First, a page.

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Sea of Tranquility


Sea of Tranquility

The unbridled approach that Emily St. John Mandel brings to SEA OF TRANQUILITY raises it to the status of an instant classic. Reading her prior novels, STATION ELEVEN and THE GLASS HOTEL, will not prepare you for the transcendent ideas and feelings you are about to take away from this book. I envy you your journey.

In 1912, 18-year-old Edwin St. John St. Andrew, he of the double-sainted surname, has been sent into exile from England to Canada via a steamship. His ancestors include the great William the Conqueror, yet there was nothing for him back in England. After six months in a very agreeable boarding house, Edwin takes off with fellow resident Reginald to work on a farmhouse.

Edwin continues on his own path, wandering away and finding himself in the company of a friend of his brother’s. He searches for scenes of beauty, whether they be beaches or forests. He runs into a priest from a church at Caiette who introduces himself as Roberts. As they walk through the brush together, everything suddenly goes dark, and Edwin feels like he is in a train station or cathedral. Notes of a violin rise around him, followed by a sudden incomprehensible sound.

"The finale of SEA OF TRANQUILITY is so beautifully plotted and planned out that it will send chills down your spine one minute and have you near tears the next."

2020 finds composer Paul Smith showing a video that his late sister, Vincent, had taken, featuring a technical anomaly recorded outside under a giant maple tree. It sounds like a few notes of a violin, the dim cacophony of the interior of a train station, and a strange whooshing sound indicating some form of hydraulic pressure. In the front row is Mirella Kessler, who is in tears; she had been Vincent's best friend. At some point not long after that, Mirella is questioned by a man named Gaspery-Jacques Roberts about Vincent, and she has the weirdest feeling of déjà vu when looking at him. It slowly comes back to her; she swears that as a child she saw him under an overpass getting handcuffed for something he had done. But he looks exactly the same. How could that be possible?

2203 finds author Olive Llewellyn visiting Earth for what will be her final book tour. Her novel is Marienbad, and she and her publicist, Aretta, are planning to promote it everywhere. Ironically, the book is about a pandemic. Little does Olive know that just a few weeks later, a deadly virus will wreak havoc on the world's population. She desperately misses her husband and daughter, who are at home off planet. Nearing the end of the tour, she finds herself being followed by a man in a dark suit. He soon introduces himself as Gaspery-Jacques Roberts, a journalist for Contingencies Magazine, and he wants to do an interview with her. Olive has no idea that this will be the last one she will ever do.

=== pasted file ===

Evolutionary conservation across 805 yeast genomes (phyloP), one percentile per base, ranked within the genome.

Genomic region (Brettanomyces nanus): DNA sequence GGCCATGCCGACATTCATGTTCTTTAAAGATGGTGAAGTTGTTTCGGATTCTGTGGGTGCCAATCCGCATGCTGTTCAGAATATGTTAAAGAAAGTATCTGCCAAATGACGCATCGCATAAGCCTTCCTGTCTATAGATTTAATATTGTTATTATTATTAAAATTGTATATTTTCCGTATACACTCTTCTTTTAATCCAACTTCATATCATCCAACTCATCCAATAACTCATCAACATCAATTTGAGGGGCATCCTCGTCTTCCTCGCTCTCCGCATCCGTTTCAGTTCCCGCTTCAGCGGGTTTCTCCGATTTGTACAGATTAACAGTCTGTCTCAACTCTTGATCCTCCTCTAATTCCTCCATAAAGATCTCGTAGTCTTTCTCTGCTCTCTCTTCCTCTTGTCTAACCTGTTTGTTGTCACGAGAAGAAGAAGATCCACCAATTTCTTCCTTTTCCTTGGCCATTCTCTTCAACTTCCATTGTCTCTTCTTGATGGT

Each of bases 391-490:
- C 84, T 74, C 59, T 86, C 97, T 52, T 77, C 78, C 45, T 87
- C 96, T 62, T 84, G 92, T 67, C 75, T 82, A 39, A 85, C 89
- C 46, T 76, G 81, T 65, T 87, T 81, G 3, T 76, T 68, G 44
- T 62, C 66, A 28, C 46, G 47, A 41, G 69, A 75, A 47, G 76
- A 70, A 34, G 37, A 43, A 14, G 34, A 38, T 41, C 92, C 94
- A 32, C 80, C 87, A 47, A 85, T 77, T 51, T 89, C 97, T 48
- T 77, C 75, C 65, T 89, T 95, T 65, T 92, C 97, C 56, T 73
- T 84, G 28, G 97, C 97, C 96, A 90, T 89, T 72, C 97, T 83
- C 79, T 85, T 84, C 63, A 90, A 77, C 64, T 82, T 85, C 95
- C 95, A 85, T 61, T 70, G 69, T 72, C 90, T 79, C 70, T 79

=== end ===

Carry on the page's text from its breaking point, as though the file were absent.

2401 finds us on the first moon colony near the Sea of Tranquility, right by the spot where Apollo 11 landed. It is here where Gaspery-Jacques Roberts is beginning his job as hotel security and working with Talia, a woman he had gone to school with as a child. Six months into his new role, Gaspery connects with his sister Zoey, a physicist at the university, as they meet for her birthday. They reminisce about many things, including their mother’s all-time favorite novel, Marienbad. Gaspery picks it up and begins reading from a random point --- a very telling passage about the onset of the pandemic, which is what ended up killing the author.

Gaspery then comes across something else at Zoey’s place, a letter written in cursive from the year 1912 by a man named Edwin discussing a strange event that happened to him in the forest. Zoey then explains that the work she has been doing involves time travel, and she proposes a serious thought to him: “If moments from different centuries are bleeding into one another, then, well, one way you could think of those moments, Gaspery, is you could think of them as corrupted files.” Gaspery wants to know more about her work with the Time Institute, but Zoey won’t tell him.

Eventually, Gaspery approaches others in the Time Institute, pleading his case and his schooling (plus his investigative background) in an effort to work with them. He gets selected and goes through extensive training, much to Zoey’s chagrin, for she merely wants to protect her brother. When his training is done, he is chipped and prepped to be sent back to different points in time to discover the anomaly to which Zoey had referred. This will involve interviewing Olive Llewellyn during the end of her book tour prior to the last days of her life, as well as that day in the forest when Edwin and Vincent were present for the audio phenomenon. Let’s just say, despite all his training and warnings not to mess with the timeline, Gaspery will find it difficult not to interfere --- and the rest is, literally, potential new history.

The finale of SEA OF TRANQUILITY is so beautifully plotted and planned out that it will send chills down your spine one minute and have you near tears the next. Emily St. John Mandel has created a masterpiece; it is not the best book she has written, but it is the book that we deserve and need right now. It will sink deep into your psyche and threaten to haunt your thoughts and dreams endlessly. The images and ideas will also ease your mind during a moment in time when mankind has far more questions than answers, and great literature can continue to be the panacea to the masses that it has always been.

Reviewed by Ray Palen on April 8, 2022

Sea of Tranquility
by Emily St. John Mandel